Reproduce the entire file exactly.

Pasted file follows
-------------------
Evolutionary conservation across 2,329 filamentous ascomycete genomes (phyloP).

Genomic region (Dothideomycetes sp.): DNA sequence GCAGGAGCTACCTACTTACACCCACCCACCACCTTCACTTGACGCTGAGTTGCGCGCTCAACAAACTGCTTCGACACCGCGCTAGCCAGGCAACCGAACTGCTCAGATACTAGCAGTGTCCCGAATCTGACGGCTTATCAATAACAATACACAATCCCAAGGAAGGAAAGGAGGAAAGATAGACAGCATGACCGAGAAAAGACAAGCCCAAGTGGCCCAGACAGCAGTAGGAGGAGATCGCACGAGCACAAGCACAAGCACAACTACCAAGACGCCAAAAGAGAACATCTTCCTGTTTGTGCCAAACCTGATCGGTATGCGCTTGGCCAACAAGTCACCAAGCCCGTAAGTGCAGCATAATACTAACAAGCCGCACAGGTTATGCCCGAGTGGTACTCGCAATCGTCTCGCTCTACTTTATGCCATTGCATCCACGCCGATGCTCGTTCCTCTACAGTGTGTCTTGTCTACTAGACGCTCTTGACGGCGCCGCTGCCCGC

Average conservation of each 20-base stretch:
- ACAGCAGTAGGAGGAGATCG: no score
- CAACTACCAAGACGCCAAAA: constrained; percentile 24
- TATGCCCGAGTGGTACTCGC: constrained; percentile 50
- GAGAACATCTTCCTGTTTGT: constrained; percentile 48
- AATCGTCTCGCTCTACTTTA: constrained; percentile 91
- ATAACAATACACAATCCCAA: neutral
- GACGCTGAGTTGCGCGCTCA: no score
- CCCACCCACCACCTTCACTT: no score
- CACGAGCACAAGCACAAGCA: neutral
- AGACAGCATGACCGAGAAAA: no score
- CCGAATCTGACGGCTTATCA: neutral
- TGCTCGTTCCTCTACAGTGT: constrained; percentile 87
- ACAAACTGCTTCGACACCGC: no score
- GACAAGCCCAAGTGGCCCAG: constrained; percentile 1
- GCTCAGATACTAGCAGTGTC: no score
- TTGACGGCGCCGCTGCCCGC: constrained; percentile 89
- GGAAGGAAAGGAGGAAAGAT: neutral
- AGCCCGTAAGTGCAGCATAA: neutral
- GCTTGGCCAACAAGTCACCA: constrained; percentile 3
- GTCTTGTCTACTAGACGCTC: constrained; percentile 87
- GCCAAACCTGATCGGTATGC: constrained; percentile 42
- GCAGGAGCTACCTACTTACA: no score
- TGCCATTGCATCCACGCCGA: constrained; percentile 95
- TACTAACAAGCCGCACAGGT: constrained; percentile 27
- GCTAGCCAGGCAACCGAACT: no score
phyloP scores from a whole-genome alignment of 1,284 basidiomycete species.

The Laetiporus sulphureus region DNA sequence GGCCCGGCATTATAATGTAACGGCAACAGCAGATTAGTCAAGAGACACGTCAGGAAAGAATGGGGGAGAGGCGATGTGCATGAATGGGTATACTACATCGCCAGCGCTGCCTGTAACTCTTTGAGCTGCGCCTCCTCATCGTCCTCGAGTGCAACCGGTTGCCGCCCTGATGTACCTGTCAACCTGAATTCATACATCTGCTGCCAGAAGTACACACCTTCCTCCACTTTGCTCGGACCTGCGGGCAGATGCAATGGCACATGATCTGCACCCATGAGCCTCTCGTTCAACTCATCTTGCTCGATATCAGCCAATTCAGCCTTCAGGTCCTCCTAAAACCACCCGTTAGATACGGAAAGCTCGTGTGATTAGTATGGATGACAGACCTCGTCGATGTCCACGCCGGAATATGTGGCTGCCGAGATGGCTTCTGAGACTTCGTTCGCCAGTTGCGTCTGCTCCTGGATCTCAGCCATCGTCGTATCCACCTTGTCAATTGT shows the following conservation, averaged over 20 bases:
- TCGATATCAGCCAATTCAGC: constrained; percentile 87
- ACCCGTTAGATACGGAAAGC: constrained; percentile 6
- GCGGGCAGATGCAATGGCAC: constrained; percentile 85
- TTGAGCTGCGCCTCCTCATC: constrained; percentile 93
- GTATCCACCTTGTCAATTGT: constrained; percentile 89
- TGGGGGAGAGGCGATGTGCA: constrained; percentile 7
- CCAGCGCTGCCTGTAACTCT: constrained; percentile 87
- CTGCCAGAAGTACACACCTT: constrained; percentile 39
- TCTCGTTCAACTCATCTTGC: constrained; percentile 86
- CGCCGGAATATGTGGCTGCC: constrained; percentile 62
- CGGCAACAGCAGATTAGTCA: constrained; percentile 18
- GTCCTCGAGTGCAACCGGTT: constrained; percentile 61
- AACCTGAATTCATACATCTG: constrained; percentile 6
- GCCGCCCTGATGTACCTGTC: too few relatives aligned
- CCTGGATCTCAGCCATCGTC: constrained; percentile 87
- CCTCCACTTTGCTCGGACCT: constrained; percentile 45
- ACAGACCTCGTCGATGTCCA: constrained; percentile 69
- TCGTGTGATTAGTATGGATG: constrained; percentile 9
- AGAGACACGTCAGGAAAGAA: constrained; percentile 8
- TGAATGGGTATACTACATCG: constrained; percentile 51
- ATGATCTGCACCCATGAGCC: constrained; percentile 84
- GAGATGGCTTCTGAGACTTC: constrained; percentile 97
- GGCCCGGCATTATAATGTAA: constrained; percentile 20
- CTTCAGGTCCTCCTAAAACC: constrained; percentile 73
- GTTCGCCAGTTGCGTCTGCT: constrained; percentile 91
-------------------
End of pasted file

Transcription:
Evolutionary conservation across 2,329 filamentous ascomycete genomes (phyloP).

Genomic region (Dothideomycetes sp.): DNA sequence GCAGGAGCTACCTACTTACACCCACCCACCACCTTCACTTGACGCTGAGTTGCGCGCTCAACAAACTGCTTCGACACCGCGCTAGCCAGGCAACCGAACTGCTCAGATACTAGCAGTGTCCCGAATCTGACGGCTTATCAATAACAATACACAATCCCAAGGAAGGAAAGGAGGAAAGATAGACAGCATGACCGAGAAAAGACAAGCCCAAGTGGCCCAGACAGCAGTAGGAGGAGATCGCACGAGCACAAGCACAAGCACAACTACCAAGACGCCAAAAGAGAACATCTTCCTGTTTGTGCCAAACCTGATCGGTATGCGCTTGGCCAACAAGTCACCAAGCCCGTAAGTGCAGCATAATACTAACAAGCCGCACAGGTTATGCCCGAGTGGTACTCGCAATCGTCTCGCTCTACTTTATGCCATTGCATCCACGCCGATGCTCGTTCCTCTACAGTGTGTCTTGTCTACTAGACGCTCTTGACGGCGCCGCTGCCCGC

Average conservation of each 20-base stretch:
- ACAGCAGTAGGAGGAGATCG: no score
- CAACTACCAAGACGCCAAAA: constrained; percentile 24
- TATGCCCGAGTGGTACTCGC: constrained; percentile 50
- GAGAACATCTTCCTGTTTGT: constrained; percentile 48
- AATCGTCTCGCTCTACTTTA: constrained; percentile 91
- ATAACAATACACAATCCCAA: neutral
- GACGCTGAGTTGCGCGCTCA: no score
- CCCACCCACCACCTTCACTT: no score
- CACGAGCACAAGCACAAGCA: neutral
- AGACAGCATGACCGAGAAAA: no score
- CCGAATCTGACGGCTTATCA: neutral
- TGCTCGTTCCTCTACAGTGT: constrained; percentile 87
- ACAAACTGCTTCGACACCGC: no score
- GACAAGCCCAAGTGGCCCAG: constrained; percentile 1
- GCTCAGATACTAGCAGTGTC: no score
- TTGACGGCGCCGCTGCCCGC: constrained; percentile 89
- GGAAGGAAAGGAGGAAAGAT: neutral
- AGCCCGTAAGTGCAGCATAA: neutral
- GCTTGGCCAACAAGTCACCA: constrained; percentile 3
- GTCTTGTCTACTAGACGCTC: constrained; percentile 87
- GCCAAACCTGATCGGTATGC: constrained; percentile 42
- GCAGGAGCTACCTACTTACA: no score
- TGCCATTGCATCCACGCCGA: constrained; percentile 95
- TACTAACAAGCCGCACAGGT: constrained; percentile 27
- GCTAGCCAGGCAACCGAACT: no score
phyloP scores from a whole-genome alignment of 1,284 basidiomycete species.

The Laetiporus sulphureus region DNA sequence GGCCCGGCATTATAATGTAACGGCAACAGCAGATTAGTCAAGAGACACGTCAGGAAAGAATGGGGGAGAGGCGATGTGCATGAATGGGTATACTACATCGCCAGCGCTGCCTGTAACTCTTTGAGCTGCGCCTCCTCATCGTCCTCGAGTGCAACCGGTTGCCGCCCTGATGTACCTGTCAACCTGAATTCATACATCTGCTGCCAGAAGTACACACCTTCCTCCACTTTGCTCGGACCTGCGGGCAGATGCAATGGCACATGATCTGCACCCATGAGCCTCTCGTTCAACTCATCTTGCTCGATATCAGCCAATTCAGCCTTCAGGTCCTCCTAAAACCACCCGTTAGATACGGAAAGCTCGTGTGATTAGTATGGATGACAGACCTCGTCGATGTCCACGCCGGAATATGTGGCTGCCGAGATGGCTTCTGAGACTTCGTTCGCCAGTTGCGTCTGCTCCTGGATCTCAGCCATCGTCGTATCCACCTTGTCAATTGT shows the following conservation, averaged over 20 bases:
- TCGATATCAGCCAATTCAGC: constrained; percentile 87
- ACCCGTTAGATACGGAAAGC: constrained; percentile 6
- GCGGGCAGATGCAATGGCAC: constrained; percentile 85
- TTGAGCTGCGCCTCCTCATC: constrained; percentile 93
- GTATCCACCTTGTCAATTGT: constrained; percentile 89
- TGGGGGAGAGGCGATGTGCA: constrained; percentile 7
- CCAGCGCTGCCTGTAACTCT: constrained; percentile 87
- CTGCCAGAAGTACACACCTT: constrained; percentile 39
- TCTCGTTCAACTCATCTTGC: constrained; percentile 86
- CGCCGGAATATGTGGCTGCC: constrained; percentile 62
- CGGCAACAGCAGATTAGTCA: constrained; percentile 18
- GTCCTCGAGTGCAACCGGTT: constrained; percentile 61
- AACCTGAATTCATACATCTG: constrained; percentile 6
- GCCGCCCTGATGTACCTGTC: too few relatives aligned
- CCTGGATCTCAGCCATCGTC: constrained; percentile 87
- CCTCCACTTTGCTCGGACCT: constrained; percentile 45
- ACAGACCTCGTCGATGTCCA: constrained; percentile 69
- TCGTGTGATTAGTATGGATG: constrained; percentile 9
- AGAGACACGTCAGGAAAGAA: constrained; percentile 8
- TGAATGGGTATACTACATCG: constrained; percentile 51
- ATGATCTGCACCCATGAGCC: constrained; percentile 84
- GAGATGGCTTCTGAGACTTC: constrained; percentile 97
- GGCCCGGCATTATAATGTAA: constrained; percentile 20
- CTTCAGGTCCTCCTAAAACC: constrained; percentile 73
- GTTCGCCAGTTGCGTCTGCT: constrained; percentile 91